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5-10 minutes






To help students recognize their emotions and their life situations in a realistic way

  • Explain how our thoughts can influence our emotions, which can lead to various actions (see “Realistic thinking and feeling” practice).
  • Ask students to identify a particular time in the day where they believe they consistently feel a particular emotion – for example, when they arrive at school, entering a certain class, seeing a particular person, etc.

Tracking for a week:

  • Using a journal or their phone, ask students to keep track of their emotion in the predetermined situation.
  • Once the week is over, ask students if they observed anything interesting through their journaling. Was it what they expected, or were there a few surprises?
  • Students do not need to provide any details of how they felt at each of these times as they may not feel like sharing this with their classmates…it is a self-reflection/self-monitoring exercise.
  • Through their journaling, students identify the events that contributed to their emotions.

Practise managing emotions:

  • Ask students to select a practice to try in the upcoming week to modify the emotion felt, if need be, and to track their progress in their journal/phone.
  • Teacher can provide examples of stress management and coping practices (g., breathing, stretching, relaxation).
  • Once the week is over, ask students if they observed anything interesting through their journaling. Was it what they expected, or were there a few surprises?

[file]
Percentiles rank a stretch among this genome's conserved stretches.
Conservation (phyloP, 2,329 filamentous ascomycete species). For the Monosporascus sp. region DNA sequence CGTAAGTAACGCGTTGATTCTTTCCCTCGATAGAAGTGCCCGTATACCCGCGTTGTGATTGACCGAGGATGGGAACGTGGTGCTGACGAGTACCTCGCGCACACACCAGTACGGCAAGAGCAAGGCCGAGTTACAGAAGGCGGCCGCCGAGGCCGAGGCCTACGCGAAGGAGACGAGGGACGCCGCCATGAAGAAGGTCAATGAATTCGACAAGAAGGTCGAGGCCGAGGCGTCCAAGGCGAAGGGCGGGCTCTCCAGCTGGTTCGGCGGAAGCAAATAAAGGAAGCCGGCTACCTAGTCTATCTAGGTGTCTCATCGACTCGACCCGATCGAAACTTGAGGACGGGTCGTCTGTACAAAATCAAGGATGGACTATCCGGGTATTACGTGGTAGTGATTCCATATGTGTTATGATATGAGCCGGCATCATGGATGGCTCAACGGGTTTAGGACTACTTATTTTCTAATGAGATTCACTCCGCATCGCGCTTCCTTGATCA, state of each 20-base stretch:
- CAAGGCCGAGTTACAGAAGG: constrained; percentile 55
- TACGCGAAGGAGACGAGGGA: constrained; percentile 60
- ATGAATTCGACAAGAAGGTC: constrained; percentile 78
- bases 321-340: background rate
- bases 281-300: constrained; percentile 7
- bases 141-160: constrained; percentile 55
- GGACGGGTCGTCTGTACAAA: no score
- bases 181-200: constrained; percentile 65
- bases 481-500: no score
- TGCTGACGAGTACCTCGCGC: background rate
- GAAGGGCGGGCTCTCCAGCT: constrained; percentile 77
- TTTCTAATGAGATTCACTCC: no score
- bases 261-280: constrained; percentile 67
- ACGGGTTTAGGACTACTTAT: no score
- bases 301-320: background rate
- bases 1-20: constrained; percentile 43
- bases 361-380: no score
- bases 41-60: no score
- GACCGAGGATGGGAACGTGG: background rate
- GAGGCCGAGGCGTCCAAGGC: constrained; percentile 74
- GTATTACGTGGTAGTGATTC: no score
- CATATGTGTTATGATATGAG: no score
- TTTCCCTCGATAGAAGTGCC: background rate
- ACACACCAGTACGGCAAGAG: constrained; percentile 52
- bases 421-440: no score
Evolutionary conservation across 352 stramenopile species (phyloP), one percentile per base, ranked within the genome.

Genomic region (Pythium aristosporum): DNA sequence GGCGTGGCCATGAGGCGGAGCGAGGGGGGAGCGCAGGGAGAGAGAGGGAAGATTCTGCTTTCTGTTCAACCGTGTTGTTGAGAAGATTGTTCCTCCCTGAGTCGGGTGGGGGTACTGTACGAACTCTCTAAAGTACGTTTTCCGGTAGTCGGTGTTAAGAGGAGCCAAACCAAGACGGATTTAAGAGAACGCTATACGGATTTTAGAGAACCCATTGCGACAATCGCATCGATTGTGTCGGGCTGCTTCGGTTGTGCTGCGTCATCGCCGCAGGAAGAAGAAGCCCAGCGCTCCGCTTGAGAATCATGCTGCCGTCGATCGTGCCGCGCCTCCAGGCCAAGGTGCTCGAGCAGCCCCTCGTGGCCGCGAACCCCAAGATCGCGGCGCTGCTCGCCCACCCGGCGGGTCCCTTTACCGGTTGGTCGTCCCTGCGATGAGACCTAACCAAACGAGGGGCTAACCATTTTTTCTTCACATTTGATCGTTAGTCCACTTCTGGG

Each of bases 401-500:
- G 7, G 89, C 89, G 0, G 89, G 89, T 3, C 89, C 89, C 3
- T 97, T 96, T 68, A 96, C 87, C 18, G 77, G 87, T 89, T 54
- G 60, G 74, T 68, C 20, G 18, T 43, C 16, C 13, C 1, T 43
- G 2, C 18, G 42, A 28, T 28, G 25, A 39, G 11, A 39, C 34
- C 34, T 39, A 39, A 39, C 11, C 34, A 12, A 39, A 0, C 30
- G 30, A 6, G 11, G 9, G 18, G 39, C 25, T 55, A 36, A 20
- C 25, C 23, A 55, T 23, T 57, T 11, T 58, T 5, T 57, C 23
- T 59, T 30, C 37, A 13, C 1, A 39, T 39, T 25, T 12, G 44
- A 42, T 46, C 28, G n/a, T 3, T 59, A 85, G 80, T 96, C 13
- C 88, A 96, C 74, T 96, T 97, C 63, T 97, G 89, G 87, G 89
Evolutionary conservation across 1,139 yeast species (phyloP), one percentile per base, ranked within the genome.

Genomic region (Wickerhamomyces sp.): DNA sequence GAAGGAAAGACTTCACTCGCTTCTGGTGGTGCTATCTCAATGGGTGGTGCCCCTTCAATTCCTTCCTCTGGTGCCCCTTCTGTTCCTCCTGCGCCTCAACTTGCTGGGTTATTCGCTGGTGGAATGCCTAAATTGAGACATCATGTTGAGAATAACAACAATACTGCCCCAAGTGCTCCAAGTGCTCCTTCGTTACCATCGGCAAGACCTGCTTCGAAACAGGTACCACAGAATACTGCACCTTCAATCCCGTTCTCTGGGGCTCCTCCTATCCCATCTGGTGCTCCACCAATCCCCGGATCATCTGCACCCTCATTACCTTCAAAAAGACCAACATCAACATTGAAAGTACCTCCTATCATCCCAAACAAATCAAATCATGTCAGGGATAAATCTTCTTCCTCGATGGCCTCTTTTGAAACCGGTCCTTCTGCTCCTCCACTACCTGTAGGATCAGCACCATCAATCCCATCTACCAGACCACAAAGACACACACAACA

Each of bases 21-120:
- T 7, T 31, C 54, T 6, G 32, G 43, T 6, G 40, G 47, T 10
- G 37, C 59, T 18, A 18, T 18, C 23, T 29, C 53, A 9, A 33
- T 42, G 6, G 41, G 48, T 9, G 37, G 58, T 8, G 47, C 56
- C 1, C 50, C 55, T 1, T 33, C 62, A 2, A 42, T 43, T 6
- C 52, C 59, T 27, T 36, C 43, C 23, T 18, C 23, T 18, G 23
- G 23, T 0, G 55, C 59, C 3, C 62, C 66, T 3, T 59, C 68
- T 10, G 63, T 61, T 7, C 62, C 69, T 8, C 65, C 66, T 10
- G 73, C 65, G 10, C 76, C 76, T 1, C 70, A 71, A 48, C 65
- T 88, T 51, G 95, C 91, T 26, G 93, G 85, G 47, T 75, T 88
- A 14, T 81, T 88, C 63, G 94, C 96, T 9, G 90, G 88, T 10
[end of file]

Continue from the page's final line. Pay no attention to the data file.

Keep going:

  • Self-monitoring themes can change every month. Information is tracked by the student.
  • It is important to follow-up with students every week, otherwise they will lose interest.

Complementary practice: Realistic thinking and feeling (Identification and management of emotions)

All students have characteristic patterns of thoughts and actions which affect mood and result in both positive and negative emotions (Oatley & Johnson-Laird, 2014). Understanding these personal patterns is an important step in regulating emotions because students who are able to change the way they think about situations, can efficiently manage their emotions, and stay on task (Lagattuta, 2014; Webb et al., 2012). Embry & Biglan (2008) state that employing a motivational interviewing technique which involves identifying behaviours that should be changed, setting goals to change a particular behaviour, and being aware of actions that might interfere with meeting a goal, together result in increased social competence, goal completion, healthy behaviors, and achievement.

Embry, D. D., & Biglan, A. (2008). Evidence-based kernels: fundamental units of behavioral influence. Clinical child and family psychology review, 11(3), 75–113. doi:10.1007/s10567-008-0036-x

Lagattuta, K. H. (2014). Linking Past, Present, and Future: Children’s Ability To Connect Mental States and Emotions Across Time. Child Development Perspectives, 8(2), 90-95. doi:10.1111/cdep.12065

Oatley, K., & Johnson-Laird, P. N. (2014). Cognitive approaches to emotions. Trends in Cognitive Sciences. doi:10.1016/j.tics.2013.12.004

Webb, T. L., Miles, E., & Sheeran, P. (2012). Dealing with feeling: A meta-analysis of the effectiveness of strategies derived from the process model of emotion regulation. Psychological Bulletin, 138(4), 775-808. doi:http://dx.doi.org/10.1037/a0027600